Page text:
DAICO Open-source Framework, Part 1: Introduction to DAICOVO

DAICO Open-source Framework, Part 1: Introduction to DAICOVO

Initial Coin Offerings(ICOs) have been killing it as a new way to raise funds. According to the report by PWC, more than five hundred projects raised more than a total of seven billion dollars in 2017. Furthermore, in 2018, the total amount is twice that of 2017 in only five months.


Unfortunately, as you may be fully aware of, there are scams and fake pledges that have caused economic losses to investors(Satis Group has reported that more than 80% of ICOs are scams).


Reflecting such a situation, Vitalik Buterin, one of the founders of Ethereum, proposed the concept called DAICO in this January. The DAICO model allows token holders to assert meaningful control over the funds, hence minimizing the risk of investing.


At ICOVO, we implemented this DAICO model, and made it open-source as DAICOVO framework. Anyone can use this framework freely, and start their ICOs with the DAICO system.




Our goal is to provide the healthier ICO practices. To that end, we build the platform where investors can participate in ICOs with ease. The DAICOVO is more than just an implementation of the DAICO concept in a sense that we provide practical functions and parameters that can meet the needs of each ICO.


In this series of posts, I’m targeting engineers who want to understand the DAICOVO smart contracts in depth and token issuers who are considering ICOs with our framework. I will explain the whole process and each smart contract in detail. I will also mention things we have considered in the process of developing our framework. Please note that this series is based on the Ver.1.0.0. We will keep updating our framework on GitHub.


In this first post of a series, I will go over structure of the DAICOVO.

DAICOVO Source Code and Development Environment

Again, you can go to this repository below to find the source code.




And you can copy or git clone the code.


Here are the requirements. As we have used Truffle for the development environment, directory structure follow its rule.


・Node v8.10.0

・Truffle v4.1.13 (core: 4.1.13)

・Solidity v0.4.24 (Truffle includes solidity compilers)


We won’t explain how to use these tools, but I encourage you to familiarize yourself with them. There are more than enough tutorials and documentations online.


Structure of DAICOVO

The DAICOVO consists of seven smart contracts. There are other contracts in our repository, but we won’t mention them here because it is outside of the DAICO model.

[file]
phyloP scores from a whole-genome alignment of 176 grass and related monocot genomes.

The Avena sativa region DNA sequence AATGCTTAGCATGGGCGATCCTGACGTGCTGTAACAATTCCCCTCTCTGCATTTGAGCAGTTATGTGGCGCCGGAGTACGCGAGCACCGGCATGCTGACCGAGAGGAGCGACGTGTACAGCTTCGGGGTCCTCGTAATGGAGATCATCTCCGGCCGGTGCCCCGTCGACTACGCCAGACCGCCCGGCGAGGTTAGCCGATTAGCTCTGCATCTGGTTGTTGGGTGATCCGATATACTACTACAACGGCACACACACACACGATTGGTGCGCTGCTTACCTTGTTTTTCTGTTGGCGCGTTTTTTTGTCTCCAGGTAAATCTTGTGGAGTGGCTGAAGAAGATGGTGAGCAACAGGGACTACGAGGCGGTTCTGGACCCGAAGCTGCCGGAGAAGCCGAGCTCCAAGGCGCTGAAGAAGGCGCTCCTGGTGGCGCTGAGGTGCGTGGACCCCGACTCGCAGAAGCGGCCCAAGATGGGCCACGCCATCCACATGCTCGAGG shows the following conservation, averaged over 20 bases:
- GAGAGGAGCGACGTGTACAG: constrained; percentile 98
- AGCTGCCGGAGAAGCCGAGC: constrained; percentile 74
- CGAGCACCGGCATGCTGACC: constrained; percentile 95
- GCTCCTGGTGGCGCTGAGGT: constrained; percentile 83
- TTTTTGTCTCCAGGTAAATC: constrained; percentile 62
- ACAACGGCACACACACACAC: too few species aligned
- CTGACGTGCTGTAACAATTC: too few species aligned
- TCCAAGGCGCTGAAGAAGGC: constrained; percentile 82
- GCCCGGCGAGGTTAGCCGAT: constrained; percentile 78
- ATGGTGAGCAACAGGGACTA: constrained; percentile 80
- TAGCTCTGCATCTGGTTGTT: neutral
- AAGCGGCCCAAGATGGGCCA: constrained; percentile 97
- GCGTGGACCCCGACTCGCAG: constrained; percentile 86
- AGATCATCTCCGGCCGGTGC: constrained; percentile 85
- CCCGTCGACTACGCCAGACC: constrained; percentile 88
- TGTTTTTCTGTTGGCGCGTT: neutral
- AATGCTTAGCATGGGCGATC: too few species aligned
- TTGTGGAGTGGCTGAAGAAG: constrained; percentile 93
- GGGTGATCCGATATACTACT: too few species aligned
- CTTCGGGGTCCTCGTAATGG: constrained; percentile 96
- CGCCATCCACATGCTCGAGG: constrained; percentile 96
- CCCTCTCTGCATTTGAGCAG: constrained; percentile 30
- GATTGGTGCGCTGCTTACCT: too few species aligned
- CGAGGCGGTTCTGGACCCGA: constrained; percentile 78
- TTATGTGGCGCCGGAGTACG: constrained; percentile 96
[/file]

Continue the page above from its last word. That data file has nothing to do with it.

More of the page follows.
This is a template for a token. You can set up parameters such as a token name for each project. It’s ERC20 compatible with some extensions of ERC223. However, the ERC223 part of the code is a bit different from the original interface of the ERC223.


This contract is in charge of a token issuance. It is a project owner(the owner of TokenController contract) who has the authority to issue tokens before a token sale. During the sale, the TokenSaleManager contract holds that power. In the current version, no one will possess the power to issue tokens anymore after the sale. However, it will be possible to issue tokens through voting in the upcoming updates. For this reason, we’ve already written the interface that allows the Voting contract to issue tokens after the sale.


TimeLockPool contract locks up ETH and tokens until the given time, and allows the project owner to withdraw the funds after the given time predefined in block.timestamp. Since one TimeLockPool instance can hold various kinds of ERC20 tokens and ETH, it can be shared in many projects.


TokenSaleManager contract manages a series of token sales. There are some TokenSale contracts under this contract. When ETH is sent to the TokenSalecontracts, they make the order to issue tokens to the TokenController via the TokenSaleManager contract. Once all the TokenSale contracts are over, it sends a signal to start a project to DaicoPool contract. And all the funds raised through the sales will be sent to the DaicoPool contract.


TokenSale contract is a template for a token sale. A single TokenSale contract deals with each phase of sales such as a pre-sale or a crowd sale. Furthermore, you can set up parameters such as token price, a term of a sale, the number of tokens on sale, a time lock(true or false), or a carryover(true or false).


The DaicoPool contract pools the funds raised. Each TokenSale contract sends the funds to this pool contract once it’s finalized. When this contract receives the signal to start a project, the tap will be opened, which allows the project owner to withdraw the funds. Furthermore, this contract acts accordingly when it receives the signal to raise a tap or self-destruct the contract from the Voting contract.


The Voting contract. Anybody can make a proposal by sending a certain amount of ETH to this contract. There are two proposals you can make: the tap-raising and self-destruction. During a voting period, token holders can vote by depositing their tokens to this contract. If the proposal garners support from a majority, the Voting contract sends the signal to the DaicoPoolcontract.



I hope you could get a good understanding of the structure and the outline of each contract.


In the part 2, we will explain a deployment and operation flow of the DAICOVO. Even if you were just planning to use it as it is, it will help you to understand how to use it.


After the part 3, we will look into the code of each contract in detail. You will be able to understand how each function is implemented and how we came to this form of implementation through contemplation and discussion.



Takuya Obata

Chief Operating Officer at ICOVO AG. And a blockchain engineer at the same time. He got MVP in Blockchain Hackathon Tokyo 2016. He is also experienced in natural language processing and chess like game programming.